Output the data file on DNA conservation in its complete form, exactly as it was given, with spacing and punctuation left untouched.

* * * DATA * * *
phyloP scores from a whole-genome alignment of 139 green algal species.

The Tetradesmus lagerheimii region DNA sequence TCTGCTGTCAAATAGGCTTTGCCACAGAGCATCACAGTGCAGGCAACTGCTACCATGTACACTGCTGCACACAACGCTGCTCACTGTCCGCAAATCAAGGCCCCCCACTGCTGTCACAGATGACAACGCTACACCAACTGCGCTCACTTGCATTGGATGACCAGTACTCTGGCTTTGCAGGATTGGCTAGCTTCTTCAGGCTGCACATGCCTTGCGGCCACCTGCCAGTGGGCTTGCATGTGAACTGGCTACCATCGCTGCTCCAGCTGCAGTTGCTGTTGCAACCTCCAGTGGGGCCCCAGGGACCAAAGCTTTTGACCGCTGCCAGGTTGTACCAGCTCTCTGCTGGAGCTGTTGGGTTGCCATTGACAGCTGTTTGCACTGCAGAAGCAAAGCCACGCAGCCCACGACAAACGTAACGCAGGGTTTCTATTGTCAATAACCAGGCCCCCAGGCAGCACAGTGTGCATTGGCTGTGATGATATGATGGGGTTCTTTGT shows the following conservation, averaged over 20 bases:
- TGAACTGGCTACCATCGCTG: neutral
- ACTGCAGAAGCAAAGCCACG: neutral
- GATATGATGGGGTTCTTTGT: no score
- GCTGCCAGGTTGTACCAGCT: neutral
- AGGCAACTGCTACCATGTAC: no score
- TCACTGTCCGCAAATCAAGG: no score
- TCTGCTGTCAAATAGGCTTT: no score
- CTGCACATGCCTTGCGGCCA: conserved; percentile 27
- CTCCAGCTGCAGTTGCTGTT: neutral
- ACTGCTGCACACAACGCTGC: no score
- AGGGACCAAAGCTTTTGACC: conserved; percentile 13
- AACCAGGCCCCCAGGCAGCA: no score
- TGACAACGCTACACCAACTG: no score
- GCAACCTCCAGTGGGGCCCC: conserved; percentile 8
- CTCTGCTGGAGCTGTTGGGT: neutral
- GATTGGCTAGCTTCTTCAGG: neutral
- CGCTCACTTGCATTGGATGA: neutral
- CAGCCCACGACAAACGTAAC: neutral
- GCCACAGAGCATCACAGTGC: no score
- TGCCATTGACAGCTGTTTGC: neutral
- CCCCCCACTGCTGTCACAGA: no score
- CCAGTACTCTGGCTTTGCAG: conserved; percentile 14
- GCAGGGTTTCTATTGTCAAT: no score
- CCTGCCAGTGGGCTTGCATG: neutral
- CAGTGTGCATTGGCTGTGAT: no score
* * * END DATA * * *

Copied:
phyloP scores from a whole-genome alignment of 139 green algal species.

The Tetradesmus lagerheimii region DNA sequence TCTGCTGTCAAATAGGCTTTGCCACAGAGCATCACAGTGCAGGCAACTGCTACCATGTACACTGCTGCACACAACGCTGCTCACTGTCCGCAAATCAAGGCCCCCCACTGCTGTCACAGATGACAACGCTACACCAACTGCGCTCACTTGCATTGGATGACCAGTACTCTGGCTTTGCAGGATTGGCTAGCTTCTTCAGGCTGCACATGCCTTGCGGCCACCTGCCAGTGGGCTTGCATGTGAACTGGCTACCATCGCTGCTCCAGCTGCAGTTGCTGTTGCAACCTCCAGTGGGGCCCCAGGGACCAAAGCTTTTGACCGCTGCCAGGTTGTACCAGCTCTCTGCTGGAGCTGTTGGGTTGCCATTGACAGCTGTTTGCACTGCAGAAGCAAAGCCACGCAGCCCACGACAAACGTAACGCAGGGTTTCTATTGTCAATAACCAGGCCCCCAGGCAGCACAGTGTGCATTGGCTGTGATGATATGATGGGGTTCTTTGT shows the following conservation, averaged over 20 bases:
- TGAACTGGCTACCATCGCTG: neutral
- ACTGCAGAAGCAAAGCCACG: neutral
- GATATGATGGGGTTCTTTGT: no score
- GCTGCCAGGTTGTACCAGCT: neutral
- AGGCAACTGCTACCATGTAC: no score
- TCACTGTCCGCAAATCAAGG: no score
- TCTGCTGTCAAATAGGCTTT: no score
- CTGCACATGCCTTGCGGCCA: conserved; percentile 27
- CTCCAGCTGCAGTTGCTGTT: neutral
- ACTGCTGCACACAACGCTGC: no score
- AGGGACCAAAGCTTTTGACC: conserved; percentile 13
- AACCAGGCCCCCAGGCAGCA: no score
- TGACAACGCTACACCAACTG: no score
- GCAACCTCCAGTGGGGCCCC: conserved; percentile 8
- CTCTGCTGGAGCTGTTGGGT: neutral
- GATTGGCTAGCTTCTTCAGG: neutral
- CGCTCACTTGCATTGGATGA: neutral
- CAGCCCACGACAAACGTAAC: neutral
- GCCACAGAGCATCACAGTGC: no score
- TGCCATTGACAGCTGTTTGC: neutral
- CCCCCCACTGCTGTCACAGA: no score
- CCAGTACTCTGGCTTTGCAG: conserved; percentile 14
- GCAGGGTTTCTATTGTCAAT: no score
- CCTGCCAGTGGGCTTGCATG: neutral
- CAGTGTGCATTGGCTGTGAT: no score